Rio Olympics 2016 flashback: As two legends walk into the sunset, a new generation of superstars rises
Yet another Olympic Games have been underlined by the indelible marks of greatness left by two of the most decorated athletes of all time. Michael Phelps and Usain Bolt scaled peaks that may never be conquered again, leaving them untouched atop the pinnacle of illustriousness.
Having achieved immortality in Rio, the swimmer has called time on a glowing career, and the track icon has suggested he will walk into the sunset next year, leaving behind a legacy that would last forever. It may take generations before someone steps into the breach and turns up performances with the same degree of supremacy.
While the world marveled at the indomitable strength and the longevity of the two sporting legends, there were others who got their own piece of Olympic history. Neymar’s winning penalty not only restored the faith of a football-crazy nation grieving since the 7-1 shellacking at the hands of Germany in the 2014 World Cup but also lifted the morale of a third-world country dented by political and economic crises and burdened by the incredulous cost of hosting the world’s biggest sporting event.
As the Brazilians reveled in their first ever soccer gold, a 19-year-old enchanted the crowds with her moves in the gymnastics arena. Simone Biles, who entered her debut Olympics with a weight of expectations resting on her shoulders, lived up to the billing by putting up near-perfect acts of valor that fetched her four golds and a bronze and established her as one of the greatest in the sport.
While Biles was announcing her arrival on the world’s biggest stage in an emphatic style, another 19-year-old was setting the pool on fire. Katie Ledecky became the first swimmer to win the 200, 400 and 800 metres freestyle at the same Olympics since Debbie Meyer achieved the feat in 1968.
On her way to four golds and one silver, the American demolished the 400 and 800m world records with superlative displays that emphasized the dominance of American women, who were also held in good stead by the barrier-breaking successes of Kristin Armstrong and Simone Manuel.
42-year-old cyclist Kristin Armstrong, the women’s individual time trial gold medalist in Beijing and London, defied her age and defended her title, while Manuel etched her name into history books by breaking the age-old race barrier.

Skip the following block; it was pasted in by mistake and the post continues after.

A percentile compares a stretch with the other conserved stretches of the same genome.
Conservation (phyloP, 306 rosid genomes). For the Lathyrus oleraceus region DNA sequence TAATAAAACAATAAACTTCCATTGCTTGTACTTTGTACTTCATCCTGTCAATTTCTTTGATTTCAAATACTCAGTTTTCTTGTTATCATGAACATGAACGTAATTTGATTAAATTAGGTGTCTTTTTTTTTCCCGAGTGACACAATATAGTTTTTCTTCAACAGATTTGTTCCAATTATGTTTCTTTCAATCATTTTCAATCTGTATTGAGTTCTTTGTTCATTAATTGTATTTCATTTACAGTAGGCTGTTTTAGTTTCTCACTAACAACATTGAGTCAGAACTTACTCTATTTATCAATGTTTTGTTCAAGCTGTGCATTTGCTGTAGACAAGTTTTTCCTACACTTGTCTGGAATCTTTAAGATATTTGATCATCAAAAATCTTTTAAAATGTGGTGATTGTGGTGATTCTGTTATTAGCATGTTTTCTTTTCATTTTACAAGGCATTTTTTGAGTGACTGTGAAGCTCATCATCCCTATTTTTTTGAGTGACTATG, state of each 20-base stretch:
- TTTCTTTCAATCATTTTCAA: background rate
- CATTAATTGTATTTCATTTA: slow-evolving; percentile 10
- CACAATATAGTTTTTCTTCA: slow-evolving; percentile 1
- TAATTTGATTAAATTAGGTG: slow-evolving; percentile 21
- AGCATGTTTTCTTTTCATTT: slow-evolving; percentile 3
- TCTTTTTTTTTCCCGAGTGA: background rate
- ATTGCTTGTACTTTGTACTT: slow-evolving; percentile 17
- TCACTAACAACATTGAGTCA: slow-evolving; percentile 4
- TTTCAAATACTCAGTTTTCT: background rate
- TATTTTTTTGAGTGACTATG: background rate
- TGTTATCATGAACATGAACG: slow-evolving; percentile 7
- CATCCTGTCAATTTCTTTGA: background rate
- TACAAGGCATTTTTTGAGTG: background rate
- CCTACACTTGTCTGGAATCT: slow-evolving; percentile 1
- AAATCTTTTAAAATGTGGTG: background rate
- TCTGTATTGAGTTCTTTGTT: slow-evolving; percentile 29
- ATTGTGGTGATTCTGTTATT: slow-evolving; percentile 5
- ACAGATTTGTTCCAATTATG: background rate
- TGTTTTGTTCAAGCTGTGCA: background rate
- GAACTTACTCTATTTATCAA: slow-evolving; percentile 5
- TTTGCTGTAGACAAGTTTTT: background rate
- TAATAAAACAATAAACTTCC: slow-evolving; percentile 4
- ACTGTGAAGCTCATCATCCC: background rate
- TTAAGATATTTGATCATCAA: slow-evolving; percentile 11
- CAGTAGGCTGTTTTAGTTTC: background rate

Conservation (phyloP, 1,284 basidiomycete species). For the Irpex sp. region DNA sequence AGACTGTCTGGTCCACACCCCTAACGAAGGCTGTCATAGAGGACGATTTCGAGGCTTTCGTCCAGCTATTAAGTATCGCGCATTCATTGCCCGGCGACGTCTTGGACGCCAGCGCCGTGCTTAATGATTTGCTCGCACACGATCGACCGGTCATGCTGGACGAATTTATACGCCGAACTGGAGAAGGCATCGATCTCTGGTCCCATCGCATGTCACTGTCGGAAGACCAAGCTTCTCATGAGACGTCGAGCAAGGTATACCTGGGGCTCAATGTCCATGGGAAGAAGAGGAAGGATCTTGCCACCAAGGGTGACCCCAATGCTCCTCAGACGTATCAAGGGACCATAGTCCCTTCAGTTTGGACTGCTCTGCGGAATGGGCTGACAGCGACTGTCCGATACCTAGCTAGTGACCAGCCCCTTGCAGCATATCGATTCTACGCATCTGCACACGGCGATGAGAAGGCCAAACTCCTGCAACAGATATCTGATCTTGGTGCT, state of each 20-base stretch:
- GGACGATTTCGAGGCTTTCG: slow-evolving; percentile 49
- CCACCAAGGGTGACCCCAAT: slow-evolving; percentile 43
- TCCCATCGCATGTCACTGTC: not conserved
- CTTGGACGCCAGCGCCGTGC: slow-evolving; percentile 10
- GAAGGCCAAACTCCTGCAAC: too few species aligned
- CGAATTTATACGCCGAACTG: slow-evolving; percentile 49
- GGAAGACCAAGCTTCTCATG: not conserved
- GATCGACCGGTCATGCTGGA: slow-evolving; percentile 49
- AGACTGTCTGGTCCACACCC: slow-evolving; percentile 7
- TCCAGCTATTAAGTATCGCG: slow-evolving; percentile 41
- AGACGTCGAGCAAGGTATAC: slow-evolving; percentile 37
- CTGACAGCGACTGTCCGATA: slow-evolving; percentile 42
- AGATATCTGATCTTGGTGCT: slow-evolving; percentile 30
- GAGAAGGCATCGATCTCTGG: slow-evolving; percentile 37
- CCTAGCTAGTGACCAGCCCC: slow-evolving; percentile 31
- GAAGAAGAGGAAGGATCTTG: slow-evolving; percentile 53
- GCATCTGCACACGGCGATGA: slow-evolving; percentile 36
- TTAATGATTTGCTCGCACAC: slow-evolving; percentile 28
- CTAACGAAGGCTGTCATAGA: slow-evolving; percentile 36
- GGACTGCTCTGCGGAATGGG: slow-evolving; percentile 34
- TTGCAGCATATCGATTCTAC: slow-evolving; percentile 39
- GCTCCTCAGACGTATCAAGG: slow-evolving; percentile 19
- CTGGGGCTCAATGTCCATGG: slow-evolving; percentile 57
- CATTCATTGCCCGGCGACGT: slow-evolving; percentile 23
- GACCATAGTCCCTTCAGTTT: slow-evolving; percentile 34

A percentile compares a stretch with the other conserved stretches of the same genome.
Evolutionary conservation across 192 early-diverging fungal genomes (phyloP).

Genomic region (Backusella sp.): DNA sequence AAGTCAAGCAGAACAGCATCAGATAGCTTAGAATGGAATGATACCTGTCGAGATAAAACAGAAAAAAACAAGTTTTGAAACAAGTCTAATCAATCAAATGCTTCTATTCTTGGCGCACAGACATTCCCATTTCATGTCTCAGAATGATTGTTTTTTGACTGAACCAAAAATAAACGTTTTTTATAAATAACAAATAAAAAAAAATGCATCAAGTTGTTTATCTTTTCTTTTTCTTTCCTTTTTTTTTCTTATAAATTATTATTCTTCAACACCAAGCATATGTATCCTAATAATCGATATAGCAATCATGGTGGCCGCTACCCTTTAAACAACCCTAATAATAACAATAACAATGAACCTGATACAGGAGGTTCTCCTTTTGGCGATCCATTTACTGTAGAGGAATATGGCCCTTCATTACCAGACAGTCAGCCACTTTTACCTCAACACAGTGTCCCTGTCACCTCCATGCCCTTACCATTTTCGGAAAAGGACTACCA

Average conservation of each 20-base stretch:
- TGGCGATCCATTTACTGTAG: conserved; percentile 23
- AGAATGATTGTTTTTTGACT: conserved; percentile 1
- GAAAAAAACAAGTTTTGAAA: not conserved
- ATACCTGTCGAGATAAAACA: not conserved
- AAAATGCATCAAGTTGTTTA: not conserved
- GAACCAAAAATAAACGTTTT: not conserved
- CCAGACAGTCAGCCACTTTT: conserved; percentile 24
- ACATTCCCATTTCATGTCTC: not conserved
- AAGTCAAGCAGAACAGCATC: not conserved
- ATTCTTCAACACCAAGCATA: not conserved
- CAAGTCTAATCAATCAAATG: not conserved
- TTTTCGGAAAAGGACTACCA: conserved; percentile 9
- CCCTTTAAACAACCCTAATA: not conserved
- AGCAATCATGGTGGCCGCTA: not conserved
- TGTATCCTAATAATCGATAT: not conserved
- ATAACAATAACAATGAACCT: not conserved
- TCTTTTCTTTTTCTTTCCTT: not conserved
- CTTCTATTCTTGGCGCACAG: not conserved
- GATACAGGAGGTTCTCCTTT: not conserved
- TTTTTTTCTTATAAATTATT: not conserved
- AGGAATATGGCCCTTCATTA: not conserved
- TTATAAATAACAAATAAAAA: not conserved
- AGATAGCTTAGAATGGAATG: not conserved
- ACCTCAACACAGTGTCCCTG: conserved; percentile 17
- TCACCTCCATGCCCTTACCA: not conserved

In one of the most dramatic finishes, Simone Manuel tied with Penny Oleksiak of Canada for first place in the 100m freestyle event, to become the first African-American woman to win an individual gold in swimming at the Games.
As the flag went up and the national anthem played in the background, an emotional Manuel stood on the podium with tears rolling down her cheek, an inspirational photo with powers of reuniting an entire nation that has seen fissures with a spate of incidents in recent times which have strained the relations between the black community and the police in the US.
From Ashton Eaton’s second gold at the decathlon to a 1-2-3 finish in the women’s 100 metres hurdles; from dropping the baton to winning the glory in the women’s 4x100 to sweeping the 4x400 honours; from the triumphs in the long jump, triple jump and shot put to the belligerence of the basketball side that dismissed the opponent with disdain, the achievements kept piling up for the US as they signed off as the most successful country in Rio, with 46 golds, 37 silvers and 38 bronzes and an overall total of 121.
Great Britain‘s super show
While the United States’ achievements saw them break the 1,000-gold mark in the Olympics, it was the ascendancy of another country that was winning hearts. Aided by the phenomenal double-double of Mo Farah; the eighth medal for Sir Bradley Wiggins; the record-shattering exploits of Adam Peaty in 100m breaststroke; the first-ever hockey gold won by the women’s team; the show of superiority in the velodrome with Jason Kenny and Laura Trott leading the charge; the gold for Justin Rose in a sport that made an Olympic return after 112 years; and the successful title defense of Andy Murray, team Great Britain finished the games in the second position with a total of 67 medals that included 27 golds.
While Britain’s resounding success caught the imagination of the world, it was China’s inability to challenge America that raised some eyebrows, leading to questions about the country’s future of producing the next generation of sporting superstars. China finished with 70 medals, three more than Great Britain, but had one less gold that saw them finish third.
The Birth of new stars
And then there were a few first-timers basking in glory. A 19-year-old Joseph Schooling stood between Phelps and invincibility as he won the first-ever gold for Singapore, upstaging his idol in the 100m butterfly final with an Olympic record time of 50.39 seconds. This was Phelps’ only blemish in the 2016 campaign that ended with 5 golds and 1 silver taking his total tally to a staggering 28 medals, including 23 golds collected over 5 Olympics.
While Singapore hailed its golden boy, it was the brilliance of 22-year-old Puerto Rican tennis star Monica Puig in the women’s singles; the blistering pace of 19-year-old Ruth Jebet, of Bahrain, in the women’s 3,000 metres steeplechase; the accuracy of Vietnamese shooter Xuan Vinh Hoang in the men’s 10m air pistol final; the power of Tajikistan hammer-thrower Dilshod Nazarov; the swiftness of Kosova judoka Majlinda Kelmendi in the women’s 52 kg category; and the authority of the Fiji team in the Rugby Sevens that ensured their national anthems were played in the Olympics for the first time in history.